Robert (gurdonark) wrote,

red shirt

We visited the Market Street in our neighborhood, enjoying the pleasures of a modestly upscale chain grocery. I wore a red Star Trek shirt. Star Trek shirts are not a big part of my wardrobe. I bought this one at a perfectly satisfactory Star Trek exhibition in Riverside California during a business trip last year. My main memory of this shirt is the immense sticker shock I experienced when I realized that this tourist trap was charging me thirty dollars for the shirt--which is roughly 10 dollars for the cloth, and 20 dollars for a single TV show faux insignia. Had I been a better man, I would have put the shirt back on the shelf, bought myself a soothing cookie, and spent the other twenty eight dollars on pet adoption. But I instead was too embarrassed to put it back on the shelf. Is it any wonder that I like insignia-free caps from dollar stores, or caps from forgotten Future Farmers of America branches? Actually, my favorite caps involve brands I think appropriate to some imaginary heartlands--nobody ever disrespects you if your baseball cap says Ford or Craftsman.

As I stood in the Market Street line, purchasing a dinner of smoked turkey, smoked green beans and pinto beans, a long-haired gentleman behind the counter became animated. He then turned to me and explained that he was educating his staff on the importance of red shirts with Star Trek themes. In the original Star Trek series, the red shirts were the other ranks, who inevitably would be vaporized, crushed or alien-afflicted during an episode in which the lead characters came and saw and conquered. The grocery store bon vivant was sharing his knowledge of this phenomenon with his co-workers, who seemed every bit as interested as if he had been holding forth on ways to steam asparagus or favorite corgi dogs through history.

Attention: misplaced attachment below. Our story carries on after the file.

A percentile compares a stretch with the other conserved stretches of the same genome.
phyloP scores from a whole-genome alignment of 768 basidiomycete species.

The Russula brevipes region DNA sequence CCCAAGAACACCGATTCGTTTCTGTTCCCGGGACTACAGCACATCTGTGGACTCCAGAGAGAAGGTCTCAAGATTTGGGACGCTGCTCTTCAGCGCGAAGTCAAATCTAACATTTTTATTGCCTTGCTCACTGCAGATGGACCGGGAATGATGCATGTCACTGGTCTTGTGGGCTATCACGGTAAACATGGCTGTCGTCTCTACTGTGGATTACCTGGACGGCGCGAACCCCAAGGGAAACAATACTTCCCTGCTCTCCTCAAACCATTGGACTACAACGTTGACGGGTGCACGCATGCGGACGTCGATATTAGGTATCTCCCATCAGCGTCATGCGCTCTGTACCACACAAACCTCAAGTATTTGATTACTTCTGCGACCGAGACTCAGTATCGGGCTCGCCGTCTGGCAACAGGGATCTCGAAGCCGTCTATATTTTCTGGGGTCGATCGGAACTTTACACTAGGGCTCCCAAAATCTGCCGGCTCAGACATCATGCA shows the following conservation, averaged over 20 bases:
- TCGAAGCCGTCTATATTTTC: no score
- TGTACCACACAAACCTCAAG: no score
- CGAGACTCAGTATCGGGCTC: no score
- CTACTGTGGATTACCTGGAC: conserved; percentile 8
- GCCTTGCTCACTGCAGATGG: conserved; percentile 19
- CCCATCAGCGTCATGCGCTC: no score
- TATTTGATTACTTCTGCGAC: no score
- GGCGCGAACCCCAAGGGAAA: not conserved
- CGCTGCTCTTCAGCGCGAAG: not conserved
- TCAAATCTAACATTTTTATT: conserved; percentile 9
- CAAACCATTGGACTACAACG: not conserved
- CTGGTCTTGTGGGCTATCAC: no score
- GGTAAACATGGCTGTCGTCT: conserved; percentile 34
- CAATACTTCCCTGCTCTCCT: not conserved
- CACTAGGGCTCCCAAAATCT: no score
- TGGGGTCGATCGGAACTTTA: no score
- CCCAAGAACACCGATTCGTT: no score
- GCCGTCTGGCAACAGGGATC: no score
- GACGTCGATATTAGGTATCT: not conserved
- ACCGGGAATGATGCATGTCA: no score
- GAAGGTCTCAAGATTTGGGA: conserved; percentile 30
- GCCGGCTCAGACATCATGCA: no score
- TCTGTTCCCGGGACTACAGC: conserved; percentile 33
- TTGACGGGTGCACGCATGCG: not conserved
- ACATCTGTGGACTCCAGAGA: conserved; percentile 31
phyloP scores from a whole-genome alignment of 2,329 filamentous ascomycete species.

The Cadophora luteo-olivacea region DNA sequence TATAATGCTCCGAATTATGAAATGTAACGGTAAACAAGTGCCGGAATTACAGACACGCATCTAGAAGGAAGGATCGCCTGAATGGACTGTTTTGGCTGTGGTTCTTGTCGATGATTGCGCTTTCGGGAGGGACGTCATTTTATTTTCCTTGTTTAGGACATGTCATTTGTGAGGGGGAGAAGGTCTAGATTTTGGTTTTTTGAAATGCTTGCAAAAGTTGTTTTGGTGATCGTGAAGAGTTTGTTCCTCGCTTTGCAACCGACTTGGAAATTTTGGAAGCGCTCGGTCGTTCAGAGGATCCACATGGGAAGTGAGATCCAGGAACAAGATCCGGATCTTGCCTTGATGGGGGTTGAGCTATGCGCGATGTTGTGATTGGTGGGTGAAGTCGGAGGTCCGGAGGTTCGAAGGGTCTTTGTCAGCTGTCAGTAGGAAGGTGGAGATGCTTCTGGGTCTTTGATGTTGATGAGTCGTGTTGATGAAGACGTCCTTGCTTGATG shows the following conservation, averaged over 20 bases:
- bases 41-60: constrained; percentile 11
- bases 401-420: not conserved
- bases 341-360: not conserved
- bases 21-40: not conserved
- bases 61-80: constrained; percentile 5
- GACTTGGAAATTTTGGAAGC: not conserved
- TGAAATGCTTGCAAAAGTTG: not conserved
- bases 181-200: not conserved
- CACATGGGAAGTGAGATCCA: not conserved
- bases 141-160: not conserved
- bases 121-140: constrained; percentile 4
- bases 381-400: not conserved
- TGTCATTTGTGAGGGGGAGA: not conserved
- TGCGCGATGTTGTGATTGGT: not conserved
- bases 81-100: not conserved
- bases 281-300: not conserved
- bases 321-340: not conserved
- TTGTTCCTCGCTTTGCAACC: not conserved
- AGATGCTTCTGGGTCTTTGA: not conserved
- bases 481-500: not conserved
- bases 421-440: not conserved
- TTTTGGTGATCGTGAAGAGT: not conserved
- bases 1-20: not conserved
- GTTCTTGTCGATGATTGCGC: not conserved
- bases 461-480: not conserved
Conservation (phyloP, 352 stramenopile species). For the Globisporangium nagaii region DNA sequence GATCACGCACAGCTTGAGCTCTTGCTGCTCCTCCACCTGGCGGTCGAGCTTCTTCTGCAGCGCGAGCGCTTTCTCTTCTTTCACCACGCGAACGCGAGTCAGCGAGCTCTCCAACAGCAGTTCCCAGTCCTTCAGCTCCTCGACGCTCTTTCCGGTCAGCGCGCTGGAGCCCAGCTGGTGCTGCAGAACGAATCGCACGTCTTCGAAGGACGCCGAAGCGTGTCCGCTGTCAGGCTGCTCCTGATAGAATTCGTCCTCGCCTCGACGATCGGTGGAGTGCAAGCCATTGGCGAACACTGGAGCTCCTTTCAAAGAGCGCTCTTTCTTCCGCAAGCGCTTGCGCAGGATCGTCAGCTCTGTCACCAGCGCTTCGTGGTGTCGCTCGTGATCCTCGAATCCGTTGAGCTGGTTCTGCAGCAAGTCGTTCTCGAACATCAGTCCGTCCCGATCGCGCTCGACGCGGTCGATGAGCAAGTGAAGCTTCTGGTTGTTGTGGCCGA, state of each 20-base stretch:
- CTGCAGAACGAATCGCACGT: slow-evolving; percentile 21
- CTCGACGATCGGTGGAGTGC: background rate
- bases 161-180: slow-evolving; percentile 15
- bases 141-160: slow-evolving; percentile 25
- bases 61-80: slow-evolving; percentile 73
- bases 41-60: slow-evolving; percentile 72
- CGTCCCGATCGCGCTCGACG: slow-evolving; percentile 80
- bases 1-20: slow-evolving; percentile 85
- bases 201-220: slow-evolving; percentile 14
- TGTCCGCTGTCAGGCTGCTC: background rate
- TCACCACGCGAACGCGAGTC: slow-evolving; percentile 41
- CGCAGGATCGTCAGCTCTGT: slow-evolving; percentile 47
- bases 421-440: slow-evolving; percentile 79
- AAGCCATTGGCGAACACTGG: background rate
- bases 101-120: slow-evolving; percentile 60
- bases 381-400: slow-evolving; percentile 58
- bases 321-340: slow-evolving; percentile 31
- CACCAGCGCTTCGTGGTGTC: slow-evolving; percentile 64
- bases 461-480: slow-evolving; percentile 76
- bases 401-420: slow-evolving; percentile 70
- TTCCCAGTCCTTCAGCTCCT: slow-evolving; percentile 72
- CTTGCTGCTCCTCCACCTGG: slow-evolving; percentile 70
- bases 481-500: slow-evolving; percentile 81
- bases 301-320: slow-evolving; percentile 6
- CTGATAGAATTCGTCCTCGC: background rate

I tried to join in the repartee', explaining how, in my youth, I remembered the classic Mad Magazine issue which presented a Star Trek musical, in which a song was devoted to just this topic. I am afraid that my young friends' five year mission had not thus far included much Mad. Mine has not, either, for that matter--I perhaps have only bought a half dozen or so issues in fifty one years in this fascinating life.
For me, though, the magazine is a kind of bedrock, while for others it is ancient limestone fossils.

I am pleased that we are to have company this weekend. I spent my morning researching alternative ways to share north Texas' stark beauty during a warm Summer.

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